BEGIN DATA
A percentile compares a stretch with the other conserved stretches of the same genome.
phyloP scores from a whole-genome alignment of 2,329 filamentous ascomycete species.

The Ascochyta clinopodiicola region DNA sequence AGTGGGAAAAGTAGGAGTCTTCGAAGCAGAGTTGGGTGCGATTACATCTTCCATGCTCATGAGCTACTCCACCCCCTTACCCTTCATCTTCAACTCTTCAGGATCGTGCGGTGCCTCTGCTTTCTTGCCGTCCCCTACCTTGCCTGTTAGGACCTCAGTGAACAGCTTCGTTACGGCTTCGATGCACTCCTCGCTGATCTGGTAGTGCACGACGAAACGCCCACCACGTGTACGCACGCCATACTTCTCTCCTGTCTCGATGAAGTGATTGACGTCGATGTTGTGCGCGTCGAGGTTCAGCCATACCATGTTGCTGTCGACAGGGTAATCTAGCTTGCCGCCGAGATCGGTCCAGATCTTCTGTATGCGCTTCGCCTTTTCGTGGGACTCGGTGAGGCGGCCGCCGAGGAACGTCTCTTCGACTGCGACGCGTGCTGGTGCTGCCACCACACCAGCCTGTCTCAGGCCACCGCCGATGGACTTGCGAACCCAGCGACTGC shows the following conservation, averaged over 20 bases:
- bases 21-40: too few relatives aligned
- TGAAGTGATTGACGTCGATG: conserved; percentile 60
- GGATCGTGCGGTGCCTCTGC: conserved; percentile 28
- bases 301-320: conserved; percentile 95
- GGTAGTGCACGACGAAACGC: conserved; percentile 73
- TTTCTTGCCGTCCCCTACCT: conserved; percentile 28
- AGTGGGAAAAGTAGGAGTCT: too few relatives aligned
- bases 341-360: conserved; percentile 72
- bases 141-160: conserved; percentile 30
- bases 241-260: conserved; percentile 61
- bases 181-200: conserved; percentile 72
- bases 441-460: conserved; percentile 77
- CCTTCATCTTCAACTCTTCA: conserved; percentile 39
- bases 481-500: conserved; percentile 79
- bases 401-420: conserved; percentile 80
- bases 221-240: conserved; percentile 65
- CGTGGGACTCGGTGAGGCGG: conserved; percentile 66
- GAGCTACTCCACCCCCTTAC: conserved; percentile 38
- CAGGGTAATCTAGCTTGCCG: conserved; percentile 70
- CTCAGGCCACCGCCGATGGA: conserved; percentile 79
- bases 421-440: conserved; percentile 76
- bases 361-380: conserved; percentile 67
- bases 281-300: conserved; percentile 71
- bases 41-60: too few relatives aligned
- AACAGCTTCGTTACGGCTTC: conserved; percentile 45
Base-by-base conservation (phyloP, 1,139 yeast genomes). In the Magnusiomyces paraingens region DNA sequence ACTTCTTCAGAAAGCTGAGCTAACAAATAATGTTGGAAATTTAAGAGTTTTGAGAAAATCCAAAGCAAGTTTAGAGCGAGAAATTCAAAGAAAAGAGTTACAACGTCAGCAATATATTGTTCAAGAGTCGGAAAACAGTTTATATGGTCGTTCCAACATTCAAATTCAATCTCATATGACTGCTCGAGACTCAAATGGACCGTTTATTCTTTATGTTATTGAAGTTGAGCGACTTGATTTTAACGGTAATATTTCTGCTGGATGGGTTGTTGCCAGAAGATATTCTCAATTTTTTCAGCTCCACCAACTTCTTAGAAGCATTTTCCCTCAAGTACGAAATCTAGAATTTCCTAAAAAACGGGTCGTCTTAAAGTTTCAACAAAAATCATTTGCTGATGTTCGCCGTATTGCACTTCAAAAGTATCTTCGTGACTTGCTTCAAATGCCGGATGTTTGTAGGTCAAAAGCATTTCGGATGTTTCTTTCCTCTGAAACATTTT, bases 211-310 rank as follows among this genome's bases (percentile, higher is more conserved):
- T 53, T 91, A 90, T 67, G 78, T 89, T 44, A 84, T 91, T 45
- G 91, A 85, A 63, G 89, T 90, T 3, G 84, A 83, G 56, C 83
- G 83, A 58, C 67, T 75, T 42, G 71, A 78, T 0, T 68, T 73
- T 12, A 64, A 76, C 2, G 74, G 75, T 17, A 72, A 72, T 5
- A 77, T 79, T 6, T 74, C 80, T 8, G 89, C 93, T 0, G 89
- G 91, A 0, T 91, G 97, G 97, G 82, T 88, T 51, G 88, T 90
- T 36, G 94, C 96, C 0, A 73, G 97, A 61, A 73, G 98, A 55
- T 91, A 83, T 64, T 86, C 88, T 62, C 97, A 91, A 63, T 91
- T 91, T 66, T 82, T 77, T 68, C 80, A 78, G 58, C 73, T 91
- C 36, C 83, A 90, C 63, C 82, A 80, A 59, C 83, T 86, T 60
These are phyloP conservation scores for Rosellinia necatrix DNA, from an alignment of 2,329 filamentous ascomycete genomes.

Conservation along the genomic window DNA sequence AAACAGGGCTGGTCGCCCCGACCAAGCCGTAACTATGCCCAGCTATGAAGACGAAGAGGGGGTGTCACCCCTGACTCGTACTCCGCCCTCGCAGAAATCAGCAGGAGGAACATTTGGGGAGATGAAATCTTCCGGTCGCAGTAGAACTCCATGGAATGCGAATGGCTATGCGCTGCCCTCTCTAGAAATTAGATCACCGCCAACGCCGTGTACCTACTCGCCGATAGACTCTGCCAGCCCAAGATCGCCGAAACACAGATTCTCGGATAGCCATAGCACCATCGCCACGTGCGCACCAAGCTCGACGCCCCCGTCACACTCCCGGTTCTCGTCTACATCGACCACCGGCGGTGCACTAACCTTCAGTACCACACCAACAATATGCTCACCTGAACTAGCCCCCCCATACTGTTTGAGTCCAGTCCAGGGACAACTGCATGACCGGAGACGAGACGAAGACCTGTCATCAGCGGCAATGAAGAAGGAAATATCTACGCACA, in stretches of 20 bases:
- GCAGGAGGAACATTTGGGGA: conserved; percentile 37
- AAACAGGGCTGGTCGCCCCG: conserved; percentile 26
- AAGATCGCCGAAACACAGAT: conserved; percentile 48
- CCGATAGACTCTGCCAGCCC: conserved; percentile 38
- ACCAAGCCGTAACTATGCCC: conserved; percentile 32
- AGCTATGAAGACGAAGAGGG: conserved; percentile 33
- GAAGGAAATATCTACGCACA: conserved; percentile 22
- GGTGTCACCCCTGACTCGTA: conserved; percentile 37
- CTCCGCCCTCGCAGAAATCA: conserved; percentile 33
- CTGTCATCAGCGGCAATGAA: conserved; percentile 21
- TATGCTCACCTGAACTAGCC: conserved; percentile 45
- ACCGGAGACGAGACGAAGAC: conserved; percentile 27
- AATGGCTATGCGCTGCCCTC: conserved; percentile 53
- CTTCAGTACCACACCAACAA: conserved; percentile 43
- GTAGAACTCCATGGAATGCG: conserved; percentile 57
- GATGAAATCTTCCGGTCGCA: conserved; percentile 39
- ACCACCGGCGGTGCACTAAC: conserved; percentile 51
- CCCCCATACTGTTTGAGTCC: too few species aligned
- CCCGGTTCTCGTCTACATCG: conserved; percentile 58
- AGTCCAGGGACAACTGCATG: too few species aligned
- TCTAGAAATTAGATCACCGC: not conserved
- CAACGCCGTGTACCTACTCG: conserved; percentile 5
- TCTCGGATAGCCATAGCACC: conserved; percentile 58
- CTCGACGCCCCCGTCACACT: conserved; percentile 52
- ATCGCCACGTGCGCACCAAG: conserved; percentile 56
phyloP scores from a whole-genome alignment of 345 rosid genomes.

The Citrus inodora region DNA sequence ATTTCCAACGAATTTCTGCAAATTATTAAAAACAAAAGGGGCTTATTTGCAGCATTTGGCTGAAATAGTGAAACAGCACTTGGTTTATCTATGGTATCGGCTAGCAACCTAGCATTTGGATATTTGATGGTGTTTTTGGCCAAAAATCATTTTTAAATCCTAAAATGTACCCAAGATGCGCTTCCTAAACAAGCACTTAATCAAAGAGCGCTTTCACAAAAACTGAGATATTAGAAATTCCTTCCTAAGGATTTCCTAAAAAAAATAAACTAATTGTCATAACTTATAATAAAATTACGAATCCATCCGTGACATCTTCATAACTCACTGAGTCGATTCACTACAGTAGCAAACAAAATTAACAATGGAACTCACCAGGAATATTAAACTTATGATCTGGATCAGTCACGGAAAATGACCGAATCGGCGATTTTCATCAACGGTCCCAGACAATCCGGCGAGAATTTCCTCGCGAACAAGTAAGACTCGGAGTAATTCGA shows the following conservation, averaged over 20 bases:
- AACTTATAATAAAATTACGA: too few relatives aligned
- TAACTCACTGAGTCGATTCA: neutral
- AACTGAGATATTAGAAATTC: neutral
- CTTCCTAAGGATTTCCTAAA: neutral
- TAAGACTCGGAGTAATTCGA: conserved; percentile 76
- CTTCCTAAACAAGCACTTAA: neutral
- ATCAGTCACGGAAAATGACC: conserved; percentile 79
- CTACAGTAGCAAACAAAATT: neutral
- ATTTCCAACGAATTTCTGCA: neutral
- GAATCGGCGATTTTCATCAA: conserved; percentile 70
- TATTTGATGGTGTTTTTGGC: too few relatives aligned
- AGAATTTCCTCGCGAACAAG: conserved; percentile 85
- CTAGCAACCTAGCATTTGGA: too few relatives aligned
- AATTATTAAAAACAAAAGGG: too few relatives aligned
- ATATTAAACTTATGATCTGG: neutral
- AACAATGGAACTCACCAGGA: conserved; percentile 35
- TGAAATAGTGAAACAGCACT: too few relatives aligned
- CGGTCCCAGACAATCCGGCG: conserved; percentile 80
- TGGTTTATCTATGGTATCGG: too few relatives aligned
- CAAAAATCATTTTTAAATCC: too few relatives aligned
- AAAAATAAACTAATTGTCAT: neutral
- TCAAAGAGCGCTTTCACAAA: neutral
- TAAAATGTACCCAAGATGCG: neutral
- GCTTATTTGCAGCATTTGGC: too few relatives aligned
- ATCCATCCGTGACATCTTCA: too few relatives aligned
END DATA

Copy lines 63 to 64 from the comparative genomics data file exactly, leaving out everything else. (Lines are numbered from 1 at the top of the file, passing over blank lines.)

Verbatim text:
- CAACGCCGTGTACCTACTCG: conserved; percentile 5
- TCTCGGATAGCCATAGCACC: conserved; percentile 58